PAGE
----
(ORDO NEWS) — Ammonites were cephalopods that dominated the seas of the Paleozoic and Mesozoic eras, sometimes reaching impressive sizes.
To understand how these animals with a variety of spiral shells swam, scientists created underwater ammonite robots and evaluated their hydrodynamic properties.
It is not always easy for paleontologists to understand how this or that ancient creature looked, ate or moved, because all they have is a limited set of fossils. Therefore, the way of life of extinct animals sometimes has to be greatly revised and refined.
Sometimes reconstructions are used for this purpose – models that reproduce the morphology of ancient organisms, such as robots.
This is the approach taken by the authors of a new publication in the journal Scientific Reports , who used 3D printing to create floating robots that mimic both the shape of the ammonite shell and their swimming style.
Inside each there is a small electric motor that creates jet thrust, thanks to which such a robot is capable of independent movement.
With the help of these bionic (that is, imitating living) devices, researchers were able to identify the connection between the movement of animals and the structure of their shells.
In total, over 10 thousand species of ammonites are known : they dominated the seas for hundreds of millions of years, throughout the Paleozoic and the entire Mesozoic, but completely disappeared shortly after the extinction of the dinosaurs.
Ammonites are named after the ancient Egyptian god of the air, Amon, who was often depicted with ram’s horns – it is them that many ancient shells resemble.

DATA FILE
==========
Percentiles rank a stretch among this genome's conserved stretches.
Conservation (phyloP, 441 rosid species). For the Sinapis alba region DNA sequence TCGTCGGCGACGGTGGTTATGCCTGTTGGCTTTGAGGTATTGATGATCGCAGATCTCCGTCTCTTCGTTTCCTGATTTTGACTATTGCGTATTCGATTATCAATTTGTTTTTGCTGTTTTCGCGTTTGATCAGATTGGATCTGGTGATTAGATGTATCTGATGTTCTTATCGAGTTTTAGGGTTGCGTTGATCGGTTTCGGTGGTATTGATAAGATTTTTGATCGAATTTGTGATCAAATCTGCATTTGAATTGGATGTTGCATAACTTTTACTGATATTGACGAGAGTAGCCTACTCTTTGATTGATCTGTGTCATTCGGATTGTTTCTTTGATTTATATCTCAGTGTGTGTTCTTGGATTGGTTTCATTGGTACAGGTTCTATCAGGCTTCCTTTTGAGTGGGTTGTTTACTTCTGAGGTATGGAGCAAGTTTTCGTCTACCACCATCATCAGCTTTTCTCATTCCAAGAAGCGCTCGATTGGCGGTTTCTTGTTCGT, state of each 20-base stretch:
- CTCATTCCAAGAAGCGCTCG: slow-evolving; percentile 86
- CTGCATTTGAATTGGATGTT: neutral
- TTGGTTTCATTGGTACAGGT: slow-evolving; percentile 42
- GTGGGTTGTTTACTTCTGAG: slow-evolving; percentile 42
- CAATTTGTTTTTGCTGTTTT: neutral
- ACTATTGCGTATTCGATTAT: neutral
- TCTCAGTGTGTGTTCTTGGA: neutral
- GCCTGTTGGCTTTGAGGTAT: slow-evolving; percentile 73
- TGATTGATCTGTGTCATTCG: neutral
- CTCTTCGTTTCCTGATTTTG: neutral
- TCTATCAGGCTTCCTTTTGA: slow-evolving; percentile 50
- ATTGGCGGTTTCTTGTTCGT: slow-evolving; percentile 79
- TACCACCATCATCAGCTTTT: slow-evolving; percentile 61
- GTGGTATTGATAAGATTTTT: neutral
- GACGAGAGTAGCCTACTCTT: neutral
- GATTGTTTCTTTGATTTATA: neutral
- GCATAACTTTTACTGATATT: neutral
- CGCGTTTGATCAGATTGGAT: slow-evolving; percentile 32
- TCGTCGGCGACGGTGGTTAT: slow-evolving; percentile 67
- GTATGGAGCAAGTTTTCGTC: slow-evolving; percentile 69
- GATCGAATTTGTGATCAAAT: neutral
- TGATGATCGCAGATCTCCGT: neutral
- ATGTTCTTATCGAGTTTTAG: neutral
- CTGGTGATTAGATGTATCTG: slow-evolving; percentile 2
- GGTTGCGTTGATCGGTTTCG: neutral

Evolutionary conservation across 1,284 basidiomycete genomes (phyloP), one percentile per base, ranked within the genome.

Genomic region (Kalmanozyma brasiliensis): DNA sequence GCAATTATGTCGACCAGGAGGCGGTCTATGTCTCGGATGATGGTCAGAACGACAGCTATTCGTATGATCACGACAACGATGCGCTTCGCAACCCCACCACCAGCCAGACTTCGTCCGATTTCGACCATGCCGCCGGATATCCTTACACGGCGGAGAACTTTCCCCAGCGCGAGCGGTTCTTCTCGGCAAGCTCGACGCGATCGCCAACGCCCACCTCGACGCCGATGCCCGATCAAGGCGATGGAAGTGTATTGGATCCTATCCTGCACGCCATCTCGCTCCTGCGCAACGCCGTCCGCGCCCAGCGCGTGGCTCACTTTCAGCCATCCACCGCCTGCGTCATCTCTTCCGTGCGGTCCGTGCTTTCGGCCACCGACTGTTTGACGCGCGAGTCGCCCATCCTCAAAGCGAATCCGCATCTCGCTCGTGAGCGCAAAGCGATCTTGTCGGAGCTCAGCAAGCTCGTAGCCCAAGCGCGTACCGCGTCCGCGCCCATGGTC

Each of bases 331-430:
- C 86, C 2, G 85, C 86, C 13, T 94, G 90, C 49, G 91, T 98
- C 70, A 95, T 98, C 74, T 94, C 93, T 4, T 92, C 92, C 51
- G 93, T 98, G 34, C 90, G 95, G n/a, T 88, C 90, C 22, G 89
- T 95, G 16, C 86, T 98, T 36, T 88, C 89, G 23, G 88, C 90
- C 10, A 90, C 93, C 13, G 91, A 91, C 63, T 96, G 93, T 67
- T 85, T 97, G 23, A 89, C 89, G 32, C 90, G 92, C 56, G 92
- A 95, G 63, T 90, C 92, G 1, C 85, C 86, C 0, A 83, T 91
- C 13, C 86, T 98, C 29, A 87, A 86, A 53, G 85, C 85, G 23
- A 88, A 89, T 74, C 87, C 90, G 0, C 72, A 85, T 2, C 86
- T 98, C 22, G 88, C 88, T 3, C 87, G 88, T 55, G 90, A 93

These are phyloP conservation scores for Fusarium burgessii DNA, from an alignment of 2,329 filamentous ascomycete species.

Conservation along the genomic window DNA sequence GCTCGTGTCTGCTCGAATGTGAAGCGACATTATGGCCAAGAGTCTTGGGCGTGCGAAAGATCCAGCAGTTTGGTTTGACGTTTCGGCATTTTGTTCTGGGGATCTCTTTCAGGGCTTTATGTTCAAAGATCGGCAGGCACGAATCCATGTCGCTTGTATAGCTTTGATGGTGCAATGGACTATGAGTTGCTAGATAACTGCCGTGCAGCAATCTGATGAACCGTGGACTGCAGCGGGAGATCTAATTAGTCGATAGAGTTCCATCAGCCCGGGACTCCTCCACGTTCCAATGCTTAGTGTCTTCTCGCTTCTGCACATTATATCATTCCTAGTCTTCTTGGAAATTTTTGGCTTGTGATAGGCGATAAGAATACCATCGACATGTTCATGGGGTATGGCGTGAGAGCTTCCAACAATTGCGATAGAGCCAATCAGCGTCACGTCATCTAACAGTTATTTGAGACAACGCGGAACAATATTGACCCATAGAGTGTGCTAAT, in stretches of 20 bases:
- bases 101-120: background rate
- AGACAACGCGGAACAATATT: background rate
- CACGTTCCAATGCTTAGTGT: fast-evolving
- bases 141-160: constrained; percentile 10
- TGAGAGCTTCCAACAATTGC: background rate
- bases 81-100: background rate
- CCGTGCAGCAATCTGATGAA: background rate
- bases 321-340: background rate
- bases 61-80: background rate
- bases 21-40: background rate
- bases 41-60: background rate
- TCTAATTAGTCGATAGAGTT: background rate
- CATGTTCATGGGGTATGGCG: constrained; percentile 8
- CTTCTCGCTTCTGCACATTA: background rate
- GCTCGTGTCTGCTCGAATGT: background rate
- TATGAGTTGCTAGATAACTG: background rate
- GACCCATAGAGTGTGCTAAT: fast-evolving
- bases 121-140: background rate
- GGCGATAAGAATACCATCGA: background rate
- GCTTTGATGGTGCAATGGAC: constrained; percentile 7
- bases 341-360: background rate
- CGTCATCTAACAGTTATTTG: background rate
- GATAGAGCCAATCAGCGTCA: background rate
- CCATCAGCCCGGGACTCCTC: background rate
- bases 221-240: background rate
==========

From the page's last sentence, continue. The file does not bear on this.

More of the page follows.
They could have a different shape and even be asymmetrical, but, as a rule, they grew in a spiral, forming new chambers outside of the existing ones.
The mollusk itself now and then “moved” to new compartments, and the old ones could be filled with gas in order to regulate its buoyancy.
Scientists were interested in how differences in the shape of the ammonite shell affected its movement in the water. Their diversity was described using a triangular morphological space, each point in which depicts a specific mollusk, and each of the axes represents a specific shell parameter.
Thus, extremes appeared in the corners – shells with the most pronounced features. Thus, the model called serpenticon has narrow chambers with a wide shell, the spherocon is almost spherical in shape and a few wide chambers, while the oxycon is something in between and combines their features.
During the testing of ammonite robots in water, it turned out once again that not everything in evolution is simple and unambiguous.
“We expected that each specific form would be associated with various beneficial properties and changes,” admits David Peterman (David Peterman) from the University of Utah (USA), one of the authors.
Evolution gave them. A special way of transportation after they rose from the seabed thanks to a shell with many chambers filled with gas. These animals resemble strong submarines, sailing due to the streams of water they throw out.
With such a design, maneuverability inevitably suffers, and in this respect, ammonites are far from modern cephalopods without a shell like octopuses, cuttlefish , and even more so squid.
As a result, the researchers revealed a peculiar exchange between the stability of the ammonite shell structure and its maneuverability: by building one, the mollusk inevitably loses the other.
The main conclusion fits well with the evolutionary doctrine: there is no and cannot be an ideal shell, and the range of available forms is adapted to certain conditions and solving specific problems.
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